CRYPT SERMON makes its debut on this week’s edition of NPR.com’s Viking Playlist.The song, “Christ is Dead,” is the latest off the band’s highly anticipated new album, The Ruins of Fading Light.
CRYPT SERMON vocalist Brooks Wilson offered the following comment to NPR on the concept surrounding “Christ is Dead.”
“One need not believe in supernatural claims to recognize the impact that the death of Jesus Christ has had on our history. Fact or fiction, the story of sacrifice has profoundly shaped the aesthetics and material conditions of the world in it’s wake. But we’ve grown bitter, callous to never know the world we were promised by that one sacrifice, and now we have seen countless more sacrificed in His name or in His wrath.Christ is Dead both celebrates and laments the story of sacrifice, as we unchain ourselves from a history of suffering.”
Check out the exclusive premiere of “Christ is Dead” now at this location.
The Ruins of Fading Light is set for release on Friday, September 13 via Dark Descent Records. The album will be available on CD, vinyl and digital formats.
“I have nothing more to write. This is a masterpiece.” – Metal Invader
“‘The Ruins of Fading Light’ may prove to be the best doom album of the last 25 years.” – Loudwire
A follow up to 2015’s critically acclaimed debut Out of the Garden, The Ruins of Fading Light is a collection of existential meditations set to the backdrop of looming, apocryphal vestiges from a lost dark age. The lyrics explore the limits of faith and family, life and loss, strength and pride. Between thundering riffs and plaintive acoustic moments, the music explores new territories on the landscape of epic doom and heavy metal. Still, one message echos as CRYPT SERMON march onward, “We’re doomed.”
The Ruins of Fading Light was again recorded, mixed, and mastered by Arthur Rizk (Power Trip, Eternal Champion, Sumerlands, and more) at Creep Records. Album art comes courtesy of vocalist Brooks Wilson.
1 The Ninth Templar (Black Candle Flame)
2 Key of Solomon
3 Our Reverend’s Grave
4 Epochal Vestiges
5 Christ is Dead
6 The Snake Handler
7 Oath of Exile
8 Enslave The Heathens
9 Beneath The Torchfire Glare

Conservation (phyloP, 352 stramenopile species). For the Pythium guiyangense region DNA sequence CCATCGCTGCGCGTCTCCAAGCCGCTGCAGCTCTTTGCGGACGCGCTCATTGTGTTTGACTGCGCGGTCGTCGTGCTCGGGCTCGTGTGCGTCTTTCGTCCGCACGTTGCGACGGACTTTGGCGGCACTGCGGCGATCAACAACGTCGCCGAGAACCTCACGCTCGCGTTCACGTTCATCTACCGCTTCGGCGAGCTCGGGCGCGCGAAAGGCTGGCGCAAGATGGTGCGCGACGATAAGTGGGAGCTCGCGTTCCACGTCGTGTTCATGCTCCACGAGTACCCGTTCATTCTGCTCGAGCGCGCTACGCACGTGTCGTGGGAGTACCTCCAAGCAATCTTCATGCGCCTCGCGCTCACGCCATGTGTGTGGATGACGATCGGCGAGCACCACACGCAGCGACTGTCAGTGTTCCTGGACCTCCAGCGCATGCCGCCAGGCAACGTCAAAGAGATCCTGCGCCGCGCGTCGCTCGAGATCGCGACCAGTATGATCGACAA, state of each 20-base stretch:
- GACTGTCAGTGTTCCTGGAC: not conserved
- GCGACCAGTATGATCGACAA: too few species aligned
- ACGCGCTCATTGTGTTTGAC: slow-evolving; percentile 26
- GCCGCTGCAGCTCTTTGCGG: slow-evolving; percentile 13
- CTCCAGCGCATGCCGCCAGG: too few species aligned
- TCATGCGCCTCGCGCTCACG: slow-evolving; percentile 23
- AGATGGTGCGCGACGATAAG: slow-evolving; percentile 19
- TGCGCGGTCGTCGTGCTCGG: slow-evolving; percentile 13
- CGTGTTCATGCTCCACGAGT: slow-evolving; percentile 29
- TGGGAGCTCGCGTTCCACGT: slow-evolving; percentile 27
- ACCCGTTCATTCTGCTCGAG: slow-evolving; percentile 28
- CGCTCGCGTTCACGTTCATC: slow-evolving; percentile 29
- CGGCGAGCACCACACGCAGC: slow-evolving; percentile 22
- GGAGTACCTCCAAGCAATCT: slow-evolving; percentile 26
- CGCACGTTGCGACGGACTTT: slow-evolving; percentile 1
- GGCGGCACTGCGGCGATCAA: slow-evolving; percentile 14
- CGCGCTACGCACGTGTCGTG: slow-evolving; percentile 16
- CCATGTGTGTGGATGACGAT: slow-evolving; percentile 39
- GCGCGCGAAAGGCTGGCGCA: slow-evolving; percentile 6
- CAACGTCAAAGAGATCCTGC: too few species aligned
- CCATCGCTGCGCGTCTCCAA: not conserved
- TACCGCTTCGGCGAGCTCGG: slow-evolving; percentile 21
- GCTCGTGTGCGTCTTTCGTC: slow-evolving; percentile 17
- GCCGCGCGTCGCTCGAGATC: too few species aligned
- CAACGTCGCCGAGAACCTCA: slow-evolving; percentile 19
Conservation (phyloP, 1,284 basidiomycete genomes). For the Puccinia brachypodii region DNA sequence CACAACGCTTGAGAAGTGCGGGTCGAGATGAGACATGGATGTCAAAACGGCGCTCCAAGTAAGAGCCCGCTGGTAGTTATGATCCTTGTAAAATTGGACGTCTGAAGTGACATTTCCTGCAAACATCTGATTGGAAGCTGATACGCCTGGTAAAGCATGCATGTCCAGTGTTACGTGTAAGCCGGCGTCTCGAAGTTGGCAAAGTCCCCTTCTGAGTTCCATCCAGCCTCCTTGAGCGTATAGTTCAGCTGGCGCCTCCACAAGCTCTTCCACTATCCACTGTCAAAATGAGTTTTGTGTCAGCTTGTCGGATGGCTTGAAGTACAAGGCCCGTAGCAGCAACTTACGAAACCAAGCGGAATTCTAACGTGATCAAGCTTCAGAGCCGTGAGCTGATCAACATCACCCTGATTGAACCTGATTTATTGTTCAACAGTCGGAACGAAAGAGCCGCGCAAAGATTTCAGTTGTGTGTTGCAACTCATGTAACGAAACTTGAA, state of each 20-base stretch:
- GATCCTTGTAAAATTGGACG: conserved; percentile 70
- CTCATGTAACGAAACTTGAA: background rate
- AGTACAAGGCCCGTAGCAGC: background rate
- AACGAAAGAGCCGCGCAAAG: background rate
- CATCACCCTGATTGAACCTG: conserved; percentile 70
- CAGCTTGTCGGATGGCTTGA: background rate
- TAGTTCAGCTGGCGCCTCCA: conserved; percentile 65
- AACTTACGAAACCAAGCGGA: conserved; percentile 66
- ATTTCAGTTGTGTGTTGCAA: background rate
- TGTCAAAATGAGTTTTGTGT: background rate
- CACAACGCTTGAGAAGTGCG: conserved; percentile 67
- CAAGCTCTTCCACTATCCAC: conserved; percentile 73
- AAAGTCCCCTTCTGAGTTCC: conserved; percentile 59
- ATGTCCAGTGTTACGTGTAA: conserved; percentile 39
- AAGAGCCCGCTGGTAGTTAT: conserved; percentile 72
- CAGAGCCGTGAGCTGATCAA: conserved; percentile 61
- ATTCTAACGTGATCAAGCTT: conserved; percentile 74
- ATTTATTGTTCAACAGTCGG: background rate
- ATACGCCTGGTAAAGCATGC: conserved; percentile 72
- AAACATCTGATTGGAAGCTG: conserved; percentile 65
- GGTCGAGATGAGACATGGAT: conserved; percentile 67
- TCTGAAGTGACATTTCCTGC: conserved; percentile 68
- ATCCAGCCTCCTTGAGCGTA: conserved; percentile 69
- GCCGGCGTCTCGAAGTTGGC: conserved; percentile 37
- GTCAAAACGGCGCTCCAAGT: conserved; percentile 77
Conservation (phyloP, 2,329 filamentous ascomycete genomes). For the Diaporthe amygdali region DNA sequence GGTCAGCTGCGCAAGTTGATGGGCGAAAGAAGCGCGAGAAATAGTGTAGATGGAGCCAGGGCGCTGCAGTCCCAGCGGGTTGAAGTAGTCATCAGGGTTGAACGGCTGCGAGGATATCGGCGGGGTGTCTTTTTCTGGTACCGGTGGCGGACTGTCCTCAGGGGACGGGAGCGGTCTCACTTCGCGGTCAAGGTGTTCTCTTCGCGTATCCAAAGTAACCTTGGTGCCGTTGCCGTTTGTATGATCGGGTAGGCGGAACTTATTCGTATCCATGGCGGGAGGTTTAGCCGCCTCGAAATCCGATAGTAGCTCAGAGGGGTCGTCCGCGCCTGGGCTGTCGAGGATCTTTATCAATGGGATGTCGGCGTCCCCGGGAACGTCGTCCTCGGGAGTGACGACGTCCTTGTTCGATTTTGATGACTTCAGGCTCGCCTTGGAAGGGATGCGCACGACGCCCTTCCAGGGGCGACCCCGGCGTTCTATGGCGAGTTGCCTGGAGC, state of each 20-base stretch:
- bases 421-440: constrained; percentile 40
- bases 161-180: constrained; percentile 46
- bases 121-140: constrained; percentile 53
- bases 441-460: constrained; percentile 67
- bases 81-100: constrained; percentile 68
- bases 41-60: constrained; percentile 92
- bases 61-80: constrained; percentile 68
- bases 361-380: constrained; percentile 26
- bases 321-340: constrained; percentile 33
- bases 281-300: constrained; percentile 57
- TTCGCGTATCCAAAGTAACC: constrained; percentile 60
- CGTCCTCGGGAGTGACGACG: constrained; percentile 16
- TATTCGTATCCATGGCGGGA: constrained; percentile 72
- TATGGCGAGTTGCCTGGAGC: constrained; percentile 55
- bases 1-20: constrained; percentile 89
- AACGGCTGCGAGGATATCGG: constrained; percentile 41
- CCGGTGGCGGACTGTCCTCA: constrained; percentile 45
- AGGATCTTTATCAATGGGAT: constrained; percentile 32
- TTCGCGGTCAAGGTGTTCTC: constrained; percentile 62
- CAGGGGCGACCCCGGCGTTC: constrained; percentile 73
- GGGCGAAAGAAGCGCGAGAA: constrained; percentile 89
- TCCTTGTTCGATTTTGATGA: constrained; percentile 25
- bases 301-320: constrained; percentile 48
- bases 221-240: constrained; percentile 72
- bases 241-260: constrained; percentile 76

10 The Ruins of Fading Light
Crypt Sermon is:
Brooks Wilson (vocals)
Steve Jannson (guitars)
James Lipczynski (guitars)
Frank Chin (bass)
Enrique Sagarnaga (drums)
By: Chris Dick
The bell of doom tolls three times for every era. In the ‘80s, the great bell heralded for Candlemass’ now legendary “Nightfall” effort. In the ‘90s, the peal of dread resounded for Solitude Aeturnus’ fan-favorite “Through the Darkest Hour.” In the ‘00s, While Heaven Wept issued landmark album “Vast Oceans Lachrymose” as the decade epically rang out. Now, as the wheel of time turns inevitably again, Pennsylvania-based Crypt Sermon’s new album, “The Ruins of Fading Light,” serves as the tocsin for a new dawn in heavy metal.
Formed in 2013, Crypt Sermon’s genesis—featuring Steve Jansson (guitars), James Lipczynski (guitars), Brooks Wilson (vocals), and Enrique Sagarnaga (drums)—wasn’t prophetical. Rather, Jansson and Lipczynski’s assembly of like-minded individuals was pragmatic, sparked by a mutual admiration of Candlemass in response to a lack of more traditional metal bands in the City of Brotherly Love. After a handful of writing sessions, Philadelphia-based musicians Wilson and Sagarnaga were added to complete the lineup. In only a handful of months, Crypt Sermon were officially cast, after which the quartet issued their digital-only, three-song demo, “ Demo MMXIII,” to much acclaim and label interest.
“James and myself had no expectations when we started jamming together” says Jansson “I can remember us agreeing that finding an even marginally decent singer for this style would be a bit of a challenge because they aren’t exactly abundant, at least in the area that we knew of”. “I can remember kind of pushing Brooks to give it a go since he had expressed interest in doing rock/traditional metal singing long before Crypt Sermon and I think that worked out very well. Again, this was merely a project and we had no idea that it would become our main band. All of us are very active and passionate about music, particularly metal and have many projects and outlets. We believe 110% in everything we do but this band seemed to resonate with people”.
Crypt Sermon then spent the next two years writing, refining, and recording songs for debut album, “Out of the Garden.” The lineup shifted to Wilson moving from bass to vocals exclusively, but the years between demo and album were fruitful. Tracks like “Temple Doors,” “Heavy Riders,” “The Master’s Bouquet,” and “Into the Holy of Holies” were crafted in spirited sessions while life and work busied around the outfit. Certainly, if art is a product of the environment in which it’s created, Crypt Sermon’s “Out of the Garden” wasn’t an inner city album. Rather, Jansson and team created music that felt grandiose, storied, and not of a modern-day metropolis. Indeed, the quality of “Out of the Garden” wasn’t lost on fans or the press. Online indie tastemakers Pitchfork, Sputnik Music, No Clean Singing, and Invisible Oranges found solace in Crypt Sermon’s earnest forward lurch, while the printed press in Decibel Magazine, Metal Hammer Greece, Metal Hammer UK, Metal Hammer Germany, and Kerrang! were heavy in their kingmaking praise.